How to File a Claim for Diminished Value in North Carolina
Car accidents are stressful and traumatic times for everyone involved. If you are ever involved in an accident, you should first seek medical attention for any apparent (or non-apparent) injuries. It is so important that you make sure you are treated before doing anything else.
If the accident is not your fault, and your injuries are caused by the negligent actions of others, you may be entitled to compensation. Our personal injury attorneys can help you through the process of your personal injury claim.
Though your physical health is your first priority, the damage to your vehicle is also important to assess. After an accident, your vehicle will never be the same, and you deserve to seek compensation for loss of value or function of your car. Claiming diminished value is one often overlooked way of receiving compensation.
What is diminished value?
Car dealerships and individual sellers are required by law to disclose any damage done to a vehicle. Even with the best repairs, cars that have been damaged in an accident will generally have less resale value than the same vehicle in pre-crash condition because potential buyers may be unwilling to pay as much for a car they know has been damaged. Diminished value is the difference between the vehicle’s worth pre-and-post accident repairs.
Diminished value does not always apply to every car. Older model vehicles may actually be worth more once new parts have been installed
How do you claim diminished value?
If the accident was the fault of another driver, you can receive compensation for diminished value.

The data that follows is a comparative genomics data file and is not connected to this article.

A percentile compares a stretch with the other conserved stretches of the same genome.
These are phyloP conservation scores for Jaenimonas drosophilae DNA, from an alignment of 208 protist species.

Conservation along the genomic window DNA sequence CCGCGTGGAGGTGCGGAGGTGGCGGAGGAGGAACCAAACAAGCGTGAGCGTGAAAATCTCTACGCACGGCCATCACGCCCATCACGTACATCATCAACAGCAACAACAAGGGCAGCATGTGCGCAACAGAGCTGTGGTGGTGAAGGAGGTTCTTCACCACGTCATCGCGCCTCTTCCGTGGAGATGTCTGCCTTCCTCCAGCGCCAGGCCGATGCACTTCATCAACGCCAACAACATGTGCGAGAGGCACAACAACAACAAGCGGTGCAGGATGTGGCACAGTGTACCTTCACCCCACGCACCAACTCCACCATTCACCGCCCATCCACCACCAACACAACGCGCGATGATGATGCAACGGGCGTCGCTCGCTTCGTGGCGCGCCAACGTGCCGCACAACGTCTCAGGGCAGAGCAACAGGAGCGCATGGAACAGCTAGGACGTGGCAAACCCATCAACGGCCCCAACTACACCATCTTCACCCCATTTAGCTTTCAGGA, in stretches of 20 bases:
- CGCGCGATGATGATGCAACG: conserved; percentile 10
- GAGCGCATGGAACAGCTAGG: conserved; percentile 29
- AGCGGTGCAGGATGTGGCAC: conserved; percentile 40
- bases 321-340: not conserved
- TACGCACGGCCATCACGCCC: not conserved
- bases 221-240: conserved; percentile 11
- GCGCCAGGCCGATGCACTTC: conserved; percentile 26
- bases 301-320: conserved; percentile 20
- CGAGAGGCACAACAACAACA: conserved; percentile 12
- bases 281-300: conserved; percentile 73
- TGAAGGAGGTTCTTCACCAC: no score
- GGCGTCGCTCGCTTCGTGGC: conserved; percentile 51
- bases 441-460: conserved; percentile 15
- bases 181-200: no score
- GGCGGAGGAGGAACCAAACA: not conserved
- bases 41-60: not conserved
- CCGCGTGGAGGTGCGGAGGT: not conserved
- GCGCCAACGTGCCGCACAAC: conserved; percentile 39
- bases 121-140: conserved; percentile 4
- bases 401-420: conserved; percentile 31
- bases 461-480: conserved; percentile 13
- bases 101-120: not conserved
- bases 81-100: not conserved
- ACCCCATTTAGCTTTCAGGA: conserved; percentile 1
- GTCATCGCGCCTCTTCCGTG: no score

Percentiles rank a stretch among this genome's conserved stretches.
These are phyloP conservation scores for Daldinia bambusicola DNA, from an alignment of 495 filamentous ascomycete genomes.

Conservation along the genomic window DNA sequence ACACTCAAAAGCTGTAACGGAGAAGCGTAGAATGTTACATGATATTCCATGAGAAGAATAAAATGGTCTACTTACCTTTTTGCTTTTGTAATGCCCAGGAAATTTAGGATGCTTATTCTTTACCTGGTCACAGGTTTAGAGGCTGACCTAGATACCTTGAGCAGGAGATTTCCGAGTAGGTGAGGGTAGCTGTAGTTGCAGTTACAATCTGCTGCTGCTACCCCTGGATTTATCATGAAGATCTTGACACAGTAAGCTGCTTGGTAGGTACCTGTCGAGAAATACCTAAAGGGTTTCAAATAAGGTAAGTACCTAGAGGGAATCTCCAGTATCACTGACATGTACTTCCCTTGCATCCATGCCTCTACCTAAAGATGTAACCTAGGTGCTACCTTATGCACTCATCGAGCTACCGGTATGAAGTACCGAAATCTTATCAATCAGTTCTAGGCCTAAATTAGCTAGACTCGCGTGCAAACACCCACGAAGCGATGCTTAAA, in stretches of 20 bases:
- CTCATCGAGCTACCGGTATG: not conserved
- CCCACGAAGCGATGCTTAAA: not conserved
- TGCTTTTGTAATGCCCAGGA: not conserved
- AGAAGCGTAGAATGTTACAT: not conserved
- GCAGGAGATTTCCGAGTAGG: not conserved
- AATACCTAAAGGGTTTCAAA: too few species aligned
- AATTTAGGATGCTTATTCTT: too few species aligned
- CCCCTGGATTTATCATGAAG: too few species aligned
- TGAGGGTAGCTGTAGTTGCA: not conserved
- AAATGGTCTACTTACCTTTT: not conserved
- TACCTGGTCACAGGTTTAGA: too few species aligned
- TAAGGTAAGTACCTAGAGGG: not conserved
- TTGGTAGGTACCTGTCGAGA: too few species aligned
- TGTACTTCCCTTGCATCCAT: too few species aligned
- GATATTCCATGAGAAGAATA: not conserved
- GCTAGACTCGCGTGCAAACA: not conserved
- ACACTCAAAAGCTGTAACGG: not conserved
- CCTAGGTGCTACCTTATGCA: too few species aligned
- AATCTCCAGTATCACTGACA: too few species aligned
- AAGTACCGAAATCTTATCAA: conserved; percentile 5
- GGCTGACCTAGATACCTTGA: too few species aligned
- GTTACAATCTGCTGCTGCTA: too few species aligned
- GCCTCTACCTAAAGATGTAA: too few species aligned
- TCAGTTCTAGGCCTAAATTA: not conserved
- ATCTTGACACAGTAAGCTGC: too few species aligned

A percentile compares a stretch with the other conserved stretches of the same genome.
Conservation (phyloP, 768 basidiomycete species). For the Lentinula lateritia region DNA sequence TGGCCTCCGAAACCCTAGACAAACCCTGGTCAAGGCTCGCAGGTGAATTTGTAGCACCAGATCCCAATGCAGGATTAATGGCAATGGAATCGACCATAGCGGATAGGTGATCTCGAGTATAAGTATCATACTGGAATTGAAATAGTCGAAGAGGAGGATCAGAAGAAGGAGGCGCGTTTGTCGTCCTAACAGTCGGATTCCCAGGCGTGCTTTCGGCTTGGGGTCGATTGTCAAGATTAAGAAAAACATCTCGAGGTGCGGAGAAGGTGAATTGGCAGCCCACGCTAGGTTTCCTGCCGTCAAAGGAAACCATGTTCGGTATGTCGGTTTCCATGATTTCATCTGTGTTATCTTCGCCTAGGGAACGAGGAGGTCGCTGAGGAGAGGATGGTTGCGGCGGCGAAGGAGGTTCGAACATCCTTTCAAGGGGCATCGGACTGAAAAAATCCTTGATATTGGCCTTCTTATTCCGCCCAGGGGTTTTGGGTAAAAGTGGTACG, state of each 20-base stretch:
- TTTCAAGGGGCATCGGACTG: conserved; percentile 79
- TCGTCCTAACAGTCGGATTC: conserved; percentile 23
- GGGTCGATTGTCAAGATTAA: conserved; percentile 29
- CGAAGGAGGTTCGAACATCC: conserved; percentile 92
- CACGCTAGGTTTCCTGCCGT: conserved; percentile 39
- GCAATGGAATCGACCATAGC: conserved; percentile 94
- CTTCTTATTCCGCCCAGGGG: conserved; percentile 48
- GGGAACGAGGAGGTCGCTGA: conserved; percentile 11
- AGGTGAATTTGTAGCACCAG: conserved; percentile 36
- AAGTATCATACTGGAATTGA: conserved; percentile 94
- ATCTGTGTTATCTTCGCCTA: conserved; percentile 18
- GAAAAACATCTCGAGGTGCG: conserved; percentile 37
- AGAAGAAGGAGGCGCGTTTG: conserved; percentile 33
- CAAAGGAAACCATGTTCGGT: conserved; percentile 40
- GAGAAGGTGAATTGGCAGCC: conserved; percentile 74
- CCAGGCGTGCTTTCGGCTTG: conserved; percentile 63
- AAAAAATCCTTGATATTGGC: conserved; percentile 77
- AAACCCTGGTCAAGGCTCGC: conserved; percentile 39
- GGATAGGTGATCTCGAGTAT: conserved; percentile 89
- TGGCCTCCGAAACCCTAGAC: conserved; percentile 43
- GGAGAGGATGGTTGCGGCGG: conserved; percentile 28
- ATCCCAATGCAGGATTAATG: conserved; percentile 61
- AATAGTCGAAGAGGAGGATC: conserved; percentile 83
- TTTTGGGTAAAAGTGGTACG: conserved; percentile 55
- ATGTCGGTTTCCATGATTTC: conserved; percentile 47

If you believe you have a claim for diminished value, the first thing you should do is to get an idea of the value that was lost as a result of the accident. The best way to do this is to get your vehicle professionally appraised, and get the appraisal in writing. You will then submit the document indicating how much less your car is worth as a direct result of the accident to the insurance company as proof of your diminished value claim.
Should the insurer refuse to pay the diminished value of the vehicle, you can issue a written demand to compel the insurer to obtain their own value appraisal. If the difference between your appraisal and the insurance company’s is significant in the appraiser’s opinion, both you and the insurance company will be asked to agree on a third appraiser to review and re-appraise the vehicle. If neither party rejects the third appraiser’s evaluation, the determined loss of value becomes binding on all parties.
Because claiming diminished value is a complicated process, it is in your best interest to speak with an experienced personal injury attorney for help with your claim.
Let our team of knowledgeable personal injury attorneys represent you and help you get back the diminished value of your damaged vehicle. Contact us or give us a call at 704-512-0606.